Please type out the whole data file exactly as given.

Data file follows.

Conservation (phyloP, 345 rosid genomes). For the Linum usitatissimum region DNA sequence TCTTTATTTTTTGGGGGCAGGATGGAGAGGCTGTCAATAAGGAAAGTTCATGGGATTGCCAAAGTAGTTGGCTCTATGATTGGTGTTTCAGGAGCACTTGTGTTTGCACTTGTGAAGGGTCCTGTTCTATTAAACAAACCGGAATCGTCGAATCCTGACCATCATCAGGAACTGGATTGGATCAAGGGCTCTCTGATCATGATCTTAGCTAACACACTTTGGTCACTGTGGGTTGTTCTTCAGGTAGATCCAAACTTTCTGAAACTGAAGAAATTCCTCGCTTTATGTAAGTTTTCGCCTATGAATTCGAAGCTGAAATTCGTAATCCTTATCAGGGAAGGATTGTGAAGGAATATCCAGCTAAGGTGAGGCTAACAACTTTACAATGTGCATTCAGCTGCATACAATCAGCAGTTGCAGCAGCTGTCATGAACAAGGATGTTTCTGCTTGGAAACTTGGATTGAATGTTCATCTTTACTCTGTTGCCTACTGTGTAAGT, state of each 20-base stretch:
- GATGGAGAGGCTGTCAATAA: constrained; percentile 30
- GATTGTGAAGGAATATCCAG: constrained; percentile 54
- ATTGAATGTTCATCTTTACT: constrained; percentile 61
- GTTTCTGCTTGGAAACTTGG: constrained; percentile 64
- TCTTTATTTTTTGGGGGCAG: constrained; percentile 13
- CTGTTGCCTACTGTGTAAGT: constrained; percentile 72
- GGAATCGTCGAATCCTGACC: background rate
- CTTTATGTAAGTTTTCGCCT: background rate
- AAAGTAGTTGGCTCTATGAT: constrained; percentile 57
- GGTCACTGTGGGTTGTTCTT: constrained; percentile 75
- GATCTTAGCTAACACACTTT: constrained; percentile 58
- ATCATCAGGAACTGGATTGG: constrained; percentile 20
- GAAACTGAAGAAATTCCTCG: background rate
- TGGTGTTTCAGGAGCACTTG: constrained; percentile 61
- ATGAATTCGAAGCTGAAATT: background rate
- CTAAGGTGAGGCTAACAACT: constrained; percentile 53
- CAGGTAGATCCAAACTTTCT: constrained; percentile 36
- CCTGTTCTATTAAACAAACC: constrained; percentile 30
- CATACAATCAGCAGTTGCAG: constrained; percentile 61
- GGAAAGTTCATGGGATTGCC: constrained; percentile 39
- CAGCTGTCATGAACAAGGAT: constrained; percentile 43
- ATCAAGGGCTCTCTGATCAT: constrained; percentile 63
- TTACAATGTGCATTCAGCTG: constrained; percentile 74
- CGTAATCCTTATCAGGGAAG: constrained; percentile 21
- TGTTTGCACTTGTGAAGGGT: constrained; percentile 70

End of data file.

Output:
Conservation (phyloP, 345 rosid genomes). For the Linum usitatissimum region DNA sequence TCTTTATTTTTTGGGGGCAGGATGGAGAGGCTGTCAATAAGGAAAGTTCATGGGATTGCCAAAGTAGTTGGCTCTATGATTGGTGTTTCAGGAGCACTTGTGTTTGCACTTGTGAAGGGTCCTGTTCTATTAAACAAACCGGAATCGTCGAATCCTGACCATCATCAGGAACTGGATTGGATCAAGGGCTCTCTGATCATGATCTTAGCTAACACACTTTGGTCACTGTGGGTTGTTCTTCAGGTAGATCCAAACTTTCTGAAACTGAAGAAATTCCTCGCTTTATGTAAGTTTTCGCCTATGAATTCGAAGCTGAAATTCGTAATCCTTATCAGGGAAGGATTGTGAAGGAATATCCAGCTAAGGTGAGGCTAACAACTTTACAATGTGCATTCAGCTGCATACAATCAGCAGTTGCAGCAGCTGTCATGAACAAGGATGTTTCTGCTTGGAAACTTGGATTGAATGTTCATCTTTACTCTGTTGCCTACTGTGTAAGT, state of each 20-base stretch:
- GATGGAGAGGCTGTCAATAA: constrained; percentile 30
- GATTGTGAAGGAATATCCAG: constrained; percentile 54
- ATTGAATGTTCATCTTTACT: constrained; percentile 61
- GTTTCTGCTTGGAAACTTGG: constrained; percentile 64
- TCTTTATTTTTTGGGGGCAG: constrained; percentile 13
- CTGTTGCCTACTGTGTAAGT: constrained; percentile 72
- GGAATCGTCGAATCCTGACC: background rate
- CTTTATGTAAGTTTTCGCCT: background rate
- AAAGTAGTTGGCTCTATGAT: constrained; percentile 57
- GGTCACTGTGGGTTGTTCTT: constrained; percentile 75
- GATCTTAGCTAACACACTTT: constrained; percentile 58
- ATCATCAGGAACTGGATTGG: constrained; percentile 20
- GAAACTGAAGAAATTCCTCG: background rate
- TGGTGTTTCAGGAGCACTTG: constrained; percentile 61
- ATGAATTCGAAGCTGAAATT: background rate
- CTAAGGTGAGGCTAACAACT: constrained; percentile 53
- CAGGTAGATCCAAACTTTCT: constrained; percentile 36
- CCTGTTCTATTAAACAAACC: constrained; percentile 30
- CATACAATCAGCAGTTGCAG: constrained; percentile 61
- GGAAAGTTCATGGGATTGCC: constrained; percentile 39
- CAGCTGTCATGAACAAGGAT: constrained; percentile 43
- ATCAAGGGCTCTCTGATCAT: constrained; percentile 63
- TTACAATGTGCATTCAGCTG: constrained; percentile 74
- CGTAATCCTTATCAGGGAAG: constrained; percentile 21
- TGTTTGCACTTGTGAAGGGT: constrained; percentile 70